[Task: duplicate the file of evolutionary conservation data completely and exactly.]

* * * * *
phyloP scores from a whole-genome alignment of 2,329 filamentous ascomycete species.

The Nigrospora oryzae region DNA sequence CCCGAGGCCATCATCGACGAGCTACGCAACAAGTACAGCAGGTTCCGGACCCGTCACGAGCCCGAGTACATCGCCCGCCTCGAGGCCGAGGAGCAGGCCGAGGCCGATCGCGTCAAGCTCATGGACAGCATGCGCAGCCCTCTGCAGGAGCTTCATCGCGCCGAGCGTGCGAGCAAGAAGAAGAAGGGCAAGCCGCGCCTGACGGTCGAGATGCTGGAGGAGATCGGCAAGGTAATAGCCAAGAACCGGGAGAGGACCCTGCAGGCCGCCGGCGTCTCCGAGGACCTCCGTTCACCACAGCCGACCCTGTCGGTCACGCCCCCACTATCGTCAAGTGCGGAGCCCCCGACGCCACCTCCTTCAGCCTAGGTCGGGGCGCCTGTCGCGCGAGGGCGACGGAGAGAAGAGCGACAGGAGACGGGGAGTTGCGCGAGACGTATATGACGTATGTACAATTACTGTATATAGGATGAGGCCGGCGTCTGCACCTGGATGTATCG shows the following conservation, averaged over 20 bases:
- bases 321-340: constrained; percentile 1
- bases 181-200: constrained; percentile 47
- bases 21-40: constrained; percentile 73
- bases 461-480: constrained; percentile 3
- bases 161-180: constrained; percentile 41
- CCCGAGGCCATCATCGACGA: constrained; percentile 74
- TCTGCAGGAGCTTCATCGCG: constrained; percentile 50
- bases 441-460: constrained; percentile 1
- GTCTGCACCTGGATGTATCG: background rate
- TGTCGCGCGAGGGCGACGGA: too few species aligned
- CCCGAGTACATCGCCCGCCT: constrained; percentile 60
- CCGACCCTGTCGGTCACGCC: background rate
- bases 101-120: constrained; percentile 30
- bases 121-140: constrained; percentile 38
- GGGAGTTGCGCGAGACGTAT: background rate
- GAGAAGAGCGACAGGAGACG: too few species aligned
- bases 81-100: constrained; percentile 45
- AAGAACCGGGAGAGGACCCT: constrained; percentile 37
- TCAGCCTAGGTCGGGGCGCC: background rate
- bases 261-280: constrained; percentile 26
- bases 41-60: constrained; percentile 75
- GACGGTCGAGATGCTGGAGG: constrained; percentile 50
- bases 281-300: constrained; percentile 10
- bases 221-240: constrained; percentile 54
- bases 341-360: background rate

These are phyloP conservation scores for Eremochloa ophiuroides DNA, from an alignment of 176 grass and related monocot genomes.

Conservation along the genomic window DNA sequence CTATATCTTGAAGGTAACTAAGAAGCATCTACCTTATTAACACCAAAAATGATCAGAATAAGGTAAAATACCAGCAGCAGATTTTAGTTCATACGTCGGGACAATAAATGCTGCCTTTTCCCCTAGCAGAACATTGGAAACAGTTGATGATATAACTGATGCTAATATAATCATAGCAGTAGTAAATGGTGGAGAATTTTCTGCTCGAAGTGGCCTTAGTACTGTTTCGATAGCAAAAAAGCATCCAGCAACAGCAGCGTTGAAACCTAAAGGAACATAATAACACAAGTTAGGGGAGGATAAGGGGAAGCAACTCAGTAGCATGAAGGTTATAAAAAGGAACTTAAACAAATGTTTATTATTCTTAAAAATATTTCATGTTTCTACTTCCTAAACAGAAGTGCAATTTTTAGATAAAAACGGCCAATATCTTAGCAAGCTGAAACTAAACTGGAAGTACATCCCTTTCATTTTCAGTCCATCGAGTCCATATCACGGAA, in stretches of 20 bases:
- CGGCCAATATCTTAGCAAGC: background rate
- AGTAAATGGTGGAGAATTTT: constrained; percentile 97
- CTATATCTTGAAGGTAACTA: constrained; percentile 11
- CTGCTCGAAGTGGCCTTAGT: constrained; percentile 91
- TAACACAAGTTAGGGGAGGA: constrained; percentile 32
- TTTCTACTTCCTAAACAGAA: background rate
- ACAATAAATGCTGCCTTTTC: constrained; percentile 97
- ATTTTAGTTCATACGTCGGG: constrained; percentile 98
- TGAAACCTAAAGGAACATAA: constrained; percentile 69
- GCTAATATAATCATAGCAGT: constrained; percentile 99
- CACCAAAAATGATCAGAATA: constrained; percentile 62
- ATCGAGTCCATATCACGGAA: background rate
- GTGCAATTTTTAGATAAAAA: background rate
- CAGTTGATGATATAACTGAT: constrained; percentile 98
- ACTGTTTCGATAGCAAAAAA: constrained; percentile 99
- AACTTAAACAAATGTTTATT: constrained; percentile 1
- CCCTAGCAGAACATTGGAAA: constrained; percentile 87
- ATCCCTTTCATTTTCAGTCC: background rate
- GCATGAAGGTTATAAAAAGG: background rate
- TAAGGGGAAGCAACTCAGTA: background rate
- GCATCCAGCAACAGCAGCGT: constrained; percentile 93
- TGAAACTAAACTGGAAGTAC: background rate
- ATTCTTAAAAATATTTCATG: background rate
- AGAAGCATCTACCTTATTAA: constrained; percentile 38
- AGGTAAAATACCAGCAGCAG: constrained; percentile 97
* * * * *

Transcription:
phyloP scores from a whole-genome alignment of 2,329 filamentous ascomycete species.

The Nigrospora oryzae region DNA sequence CCCGAGGCCATCATCGACGAGCTACGCAACAAGTACAGCAGGTTCCGGACCCGTCACGAGCCCGAGTACATCGCCCGCCTCGAGGCCGAGGAGCAGGCCGAGGCCGATCGCGTCAAGCTCATGGACAGCATGCGCAGCCCTCTGCAGGAGCTTCATCGCGCCGAGCGTGCGAGCAAGAAGAAGAAGGGCAAGCCGCGCCTGACGGTCGAGATGCTGGAGGAGATCGGCAAGGTAATAGCCAAGAACCGGGAGAGGACCCTGCAGGCCGCCGGCGTCTCCGAGGACCTCCGTTCACCACAGCCGACCCTGTCGGTCACGCCCCCACTATCGTCAAGTGCGGAGCCCCCGACGCCACCTCCTTCAGCCTAGGTCGGGGCGCCTGTCGCGCGAGGGCGACGGAGAGAAGAGCGACAGGAGACGGGGAGTTGCGCGAGACGTATATGACGTATGTACAATTACTGTATATAGGATGAGGCCGGCGTCTGCACCTGGATGTATCG shows the following conservation, averaged over 20 bases:
- bases 321-340: constrained; percentile 1
- bases 181-200: constrained; percentile 47
- bases 21-40: constrained; percentile 73
- bases 461-480: constrained; percentile 3
- bases 161-180: constrained; percentile 41
- CCCGAGGCCATCATCGACGA: constrained; percentile 74
- TCTGCAGGAGCTTCATCGCG: constrained; percentile 50
- bases 441-460: constrained; percentile 1
- GTCTGCACCTGGATGTATCG: background rate
- TGTCGCGCGAGGGCGACGGA: too few species aligned
- CCCGAGTACATCGCCCGCCT: constrained; percentile 60
- CCGACCCTGTCGGTCACGCC: background rate
- bases 101-120: constrained; percentile 30
- bases 121-140: constrained; percentile 38
- GGGAGTTGCGCGAGACGTAT: background rate
- GAGAAGAGCGACAGGAGACG: too few species aligned
- bases 81-100: constrained; percentile 45
- AAGAACCGGGAGAGGACCCT: constrained; percentile 37
- TCAGCCTAGGTCGGGGCGCC: background rate
- bases 261-280: constrained; percentile 26
- bases 41-60: constrained; percentile 75
- GACGGTCGAGATGCTGGAGG: constrained; percentile 50
- bases 281-300: constrained; percentile 10
- bases 221-240: constrained; percentile 54
- bases 341-360: background rate

These are phyloP conservation scores for Eremochloa ophiuroides DNA, from an alignment of 176 grass and related monocot genomes.

Conservation along the genomic window DNA sequence CTATATCTTGAAGGTAACTAAGAAGCATCTACCTTATTAACACCAAAAATGATCAGAATAAGGTAAAATACCAGCAGCAGATTTTAGTTCATACGTCGGGACAATAAATGCTGCCTTTTCCCCTAGCAGAACATTGGAAACAGTTGATGATATAACTGATGCTAATATAATCATAGCAGTAGTAAATGGTGGAGAATTTTCTGCTCGAAGTGGCCTTAGTACTGTTTCGATAGCAAAAAAGCATCCAGCAACAGCAGCGTTGAAACCTAAAGGAACATAATAACACAAGTTAGGGGAGGATAAGGGGAAGCAACTCAGTAGCATGAAGGTTATAAAAAGGAACTTAAACAAATGTTTATTATTCTTAAAAATATTTCATGTTTCTACTTCCTAAACAGAAGTGCAATTTTTAGATAAAAACGGCCAATATCTTAGCAAGCTGAAACTAAACTGGAAGTACATCCCTTTCATTTTCAGTCCATCGAGTCCATATCACGGAA, in stretches of 20 bases:
- CGGCCAATATCTTAGCAAGC: background rate
- AGTAAATGGTGGAGAATTTT: constrained; percentile 97
- CTATATCTTGAAGGTAACTA: constrained; percentile 11
- CTGCTCGAAGTGGCCTTAGT: constrained; percentile 91
- TAACACAAGTTAGGGGAGGA: constrained; percentile 32
- TTTCTACTTCCTAAACAGAA: background rate
- ACAATAAATGCTGCCTTTTC: constrained; percentile 97
- ATTTTAGTTCATACGTCGGG: constrained; percentile 98
- TGAAACCTAAAGGAACATAA: constrained; percentile 69
- GCTAATATAATCATAGCAGT: constrained; percentile 99
- CACCAAAAATGATCAGAATA: constrained; percentile 62
- ATCGAGTCCATATCACGGAA: background rate
- GTGCAATTTTTAGATAAAAA: background rate
- CAGTTGATGATATAACTGAT: constrained; percentile 98
- ACTGTTTCGATAGCAAAAAA: constrained; percentile 99
- AACTTAAACAAATGTTTATT: constrained; percentile 1
- CCCTAGCAGAACATTGGAAA: constrained; percentile 87
- ATCCCTTTCATTTTCAGTCC: background rate
- GCATGAAGGTTATAAAAAGG: background rate
- TAAGGGGAAGCAACTCAGTA: background rate
- GCATCCAGCAACAGCAGCGT: constrained; percentile 93
- TGAAACTAAACTGGAAGTAC: background rate
- ATTCTTAAAAATATTTCATG: background rate
- AGAAGCATCTACCTTATTAA: constrained; percentile 38
- AGGTAAAATACCAGCAGCAG: constrained; percentile 97